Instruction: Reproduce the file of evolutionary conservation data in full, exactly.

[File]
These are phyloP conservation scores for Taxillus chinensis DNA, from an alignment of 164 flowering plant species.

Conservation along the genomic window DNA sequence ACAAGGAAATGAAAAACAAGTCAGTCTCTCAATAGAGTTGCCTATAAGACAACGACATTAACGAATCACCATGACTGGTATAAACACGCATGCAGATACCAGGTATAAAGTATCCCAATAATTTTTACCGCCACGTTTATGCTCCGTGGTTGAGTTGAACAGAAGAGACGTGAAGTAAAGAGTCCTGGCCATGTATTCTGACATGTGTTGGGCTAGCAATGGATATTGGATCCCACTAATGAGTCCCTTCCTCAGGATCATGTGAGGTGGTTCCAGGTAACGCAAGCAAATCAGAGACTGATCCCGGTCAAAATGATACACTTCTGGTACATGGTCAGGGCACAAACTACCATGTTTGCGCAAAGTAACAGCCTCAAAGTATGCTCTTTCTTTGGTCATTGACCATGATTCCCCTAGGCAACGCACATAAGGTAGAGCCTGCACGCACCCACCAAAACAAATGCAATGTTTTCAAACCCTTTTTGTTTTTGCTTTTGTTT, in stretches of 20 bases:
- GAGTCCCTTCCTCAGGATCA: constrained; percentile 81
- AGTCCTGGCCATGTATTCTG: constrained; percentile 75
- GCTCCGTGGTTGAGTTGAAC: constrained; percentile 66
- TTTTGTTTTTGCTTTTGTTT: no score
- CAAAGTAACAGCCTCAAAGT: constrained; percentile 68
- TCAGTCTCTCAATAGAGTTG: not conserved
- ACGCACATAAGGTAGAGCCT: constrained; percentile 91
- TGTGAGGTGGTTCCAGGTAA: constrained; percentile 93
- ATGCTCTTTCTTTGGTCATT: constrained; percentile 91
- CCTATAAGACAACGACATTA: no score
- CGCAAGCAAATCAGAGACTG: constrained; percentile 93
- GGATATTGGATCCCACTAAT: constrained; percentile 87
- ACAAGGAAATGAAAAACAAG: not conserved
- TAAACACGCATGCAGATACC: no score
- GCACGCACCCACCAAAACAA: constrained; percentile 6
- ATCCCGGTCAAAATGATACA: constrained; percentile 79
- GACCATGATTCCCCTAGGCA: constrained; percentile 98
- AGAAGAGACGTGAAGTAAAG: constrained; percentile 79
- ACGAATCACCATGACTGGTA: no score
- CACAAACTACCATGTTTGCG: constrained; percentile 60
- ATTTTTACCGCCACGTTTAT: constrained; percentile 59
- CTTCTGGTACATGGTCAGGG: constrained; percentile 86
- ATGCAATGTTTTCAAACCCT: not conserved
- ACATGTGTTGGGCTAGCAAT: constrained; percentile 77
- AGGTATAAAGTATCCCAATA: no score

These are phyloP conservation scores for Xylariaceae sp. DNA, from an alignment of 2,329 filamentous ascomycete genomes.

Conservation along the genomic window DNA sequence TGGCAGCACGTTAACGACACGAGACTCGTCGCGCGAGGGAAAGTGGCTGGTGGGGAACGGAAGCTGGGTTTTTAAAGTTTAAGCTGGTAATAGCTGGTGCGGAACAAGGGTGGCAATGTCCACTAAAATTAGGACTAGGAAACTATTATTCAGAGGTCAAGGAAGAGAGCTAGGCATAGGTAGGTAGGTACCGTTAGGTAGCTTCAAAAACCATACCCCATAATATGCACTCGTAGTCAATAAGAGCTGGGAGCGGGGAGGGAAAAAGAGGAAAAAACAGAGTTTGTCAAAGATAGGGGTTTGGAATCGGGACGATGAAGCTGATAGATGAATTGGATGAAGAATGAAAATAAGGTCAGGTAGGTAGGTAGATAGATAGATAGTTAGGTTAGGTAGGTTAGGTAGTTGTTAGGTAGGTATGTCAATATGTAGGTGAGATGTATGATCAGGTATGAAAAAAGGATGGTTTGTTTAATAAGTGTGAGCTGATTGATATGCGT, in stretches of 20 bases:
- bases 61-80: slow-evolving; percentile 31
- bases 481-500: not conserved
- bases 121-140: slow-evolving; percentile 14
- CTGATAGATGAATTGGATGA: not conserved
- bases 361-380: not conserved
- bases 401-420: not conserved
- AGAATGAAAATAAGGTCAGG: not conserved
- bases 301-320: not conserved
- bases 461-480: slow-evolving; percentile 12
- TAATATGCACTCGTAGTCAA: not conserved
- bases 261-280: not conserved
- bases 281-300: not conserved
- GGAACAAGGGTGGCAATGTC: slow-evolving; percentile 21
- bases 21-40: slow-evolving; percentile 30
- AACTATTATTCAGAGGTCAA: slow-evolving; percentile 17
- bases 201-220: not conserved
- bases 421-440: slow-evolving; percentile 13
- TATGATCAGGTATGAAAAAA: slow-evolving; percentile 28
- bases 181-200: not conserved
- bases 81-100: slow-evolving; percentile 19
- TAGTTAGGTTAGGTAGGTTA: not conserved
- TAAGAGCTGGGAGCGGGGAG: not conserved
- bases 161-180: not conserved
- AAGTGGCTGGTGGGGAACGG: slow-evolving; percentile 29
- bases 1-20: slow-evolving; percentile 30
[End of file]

These are phyloP conservation scores for Taxillus chinensis DNA, from an alignment of 164 flowering plant species.

Conservation along the genomic window DNA sequence ACAAGGAAATGAAAAACAAGTCAGTCTCTCAATAGAGTTGCCTATAAGACAACGACATTAACGAATCACCATGACTGGTATAAACACGCATGCAGATACCAGGTATAAAGTATCCCAATAATTTTTACCGCCACGTTTATGCTCCGTGGTTGAGTTGAACAGAAGAGACGTGAAGTAAAGAGTCCTGGCCATGTATTCTGACATGTGTTGGGCTAGCAATGGATATTGGATCCCACTAATGAGTCCCTTCCTCAGGATCATGTGAGGTGGTTCCAGGTAACGCAAGCAAATCAGAGACTGATCCCGGTCAAAATGATACACTTCTGGTACATGGTCAGGGCACAAACTACCATGTTTGCGCAAAGTAACAGCCTCAAAGTATGCTCTTTCTTTGGTCATTGACCATGATTCCCCTAGGCAACGCACATAAGGTAGAGCCTGCACGCACCCACCAAAACAAATGCAATGTTTTCAAACCCTTTTTGTTTTTGCTTTTGTTT, in stretches of 20 bases:
- GAGTCCCTTCCTCAGGATCA: constrained; percentile 81
- AGTCCTGGCCATGTATTCTG: constrained; percentile 75
- GCTCCGTGGTTGAGTTGAAC: constrained; percentile 66
- TTTTGTTTTTGCTTTTGTTT: no score
- CAAAGTAACAGCCTCAAAGT: constrained; percentile 68
- TCAGTCTCTCAATAGAGTTG: not conserved
- ACGCACATAAGGTAGAGCCT: constrained; percentile 91
- TGTGAGGTGGTTCCAGGTAA: constrained; percentile 93
- ATGCTCTTTCTTTGGTCATT: constrained; percentile 91
- CCTATAAGACAACGACATTA: no score
- CGCAAGCAAATCAGAGACTG: constrained; percentile 93
- GGATATTGGATCCCACTAAT: constrained; percentile 87
- ACAAGGAAATGAAAAACAAG: not conserved
- TAAACACGCATGCAGATACC: no score
- GCACGCACCCACCAAAACAA: constrained; percentile 6
- ATCCCGGTCAAAATGATACA: constrained; percentile 79
- GACCATGATTCCCCTAGGCA: constrained; percentile 98
- AGAAGAGACGTGAAGTAAAG: constrained; percentile 79
- ACGAATCACCATGACTGGTA: no score
- CACAAACTACCATGTTTGCG: constrained; percentile 60
- ATTTTTACCGCCACGTTTAT: constrained; percentile 59
- CTTCTGGTACATGGTCAGGG: constrained; percentile 86
- ATGCAATGTTTTCAAACCCT: not conserved
- ACATGTGTTGGGCTAGCAAT: constrained; percentile 77
- AGGTATAAAGTATCCCAATA: no score

These are phyloP conservation scores for Xylariaceae sp. DNA, from an alignment of 2,329 filamentous ascomycete genomes.

Conservation along the genomic window DNA sequence TGGCAGCACGTTAACGACACGAGACTCGTCGCGCGAGGGAAAGTGGCTGGTGGGGAACGGAAGCTGGGTTTTTAAAGTTTAAGCTGGTAATAGCTGGTGCGGAACAAGGGTGGCAATGTCCACTAAAATTAGGACTAGGAAACTATTATTCAGAGGTCAAGGAAGAGAGCTAGGCATAGGTAGGTAGGTACCGTTAGGTAGCTTCAAAAACCATACCCCATAATATGCACTCGTAGTCAATAAGAGCTGGGAGCGGGGAGGGAAAAAGAGGAAAAAACAGAGTTTGTCAAAGATAGGGGTTTGGAATCGGGACGATGAAGCTGATAGATGAATTGGATGAAGAATGAAAATAAGGTCAGGTAGGTAGGTAGATAGATAGATAGTTAGGTTAGGTAGGTTAGGTAGTTGTTAGGTAGGTATGTCAATATGTAGGTGAGATGTATGATCAGGTATGAAAAAAGGATGGTTTGTTTAATAAGTGTGAGCTGATTGATATGCGT, in stretches of 20 bases:
- bases 61-80: slow-evolving; percentile 31
- bases 481-500: not conserved
- bases 121-140: slow-evolving; percentile 14
- CTGATAGATGAATTGGATGA: not conserved
- bases 361-380: not conserved
- bases 401-420: not conserved
- AGAATGAAAATAAGGTCAGG: not conserved
- bases 301-320: not conserved
- bases 461-480: slow-evolving; percentile 12
- TAATATGCACTCGTAGTCAA: not conserved
- bases 261-280: not conserved
- bases 281-300: not conserved
- GGAACAAGGGTGGCAATGTC: slow-evolving; percentile 21
- bases 21-40: slow-evolving; percentile 30
- AACTATTATTCAGAGGTCAA: slow-evolving; percentile 17
- bases 201-220: not conserved
- bases 421-440: slow-evolving; percentile 13
- TATGATCAGGTATGAAAAAA: slow-evolving; percentile 28
- bases 181-200: not conserved
- bases 81-100: slow-evolving; percentile 19
- TAGTTAGGTTAGGTAGGTTA: not conserved
- TAAGAGCTGGGAGCGGGGAG: not conserved
- bases 161-180: not conserved
- AAGTGGCTGGTGGGGAACGG: slow-evolving; percentile 29
- bases 1-20: slow-evolving; percentile 30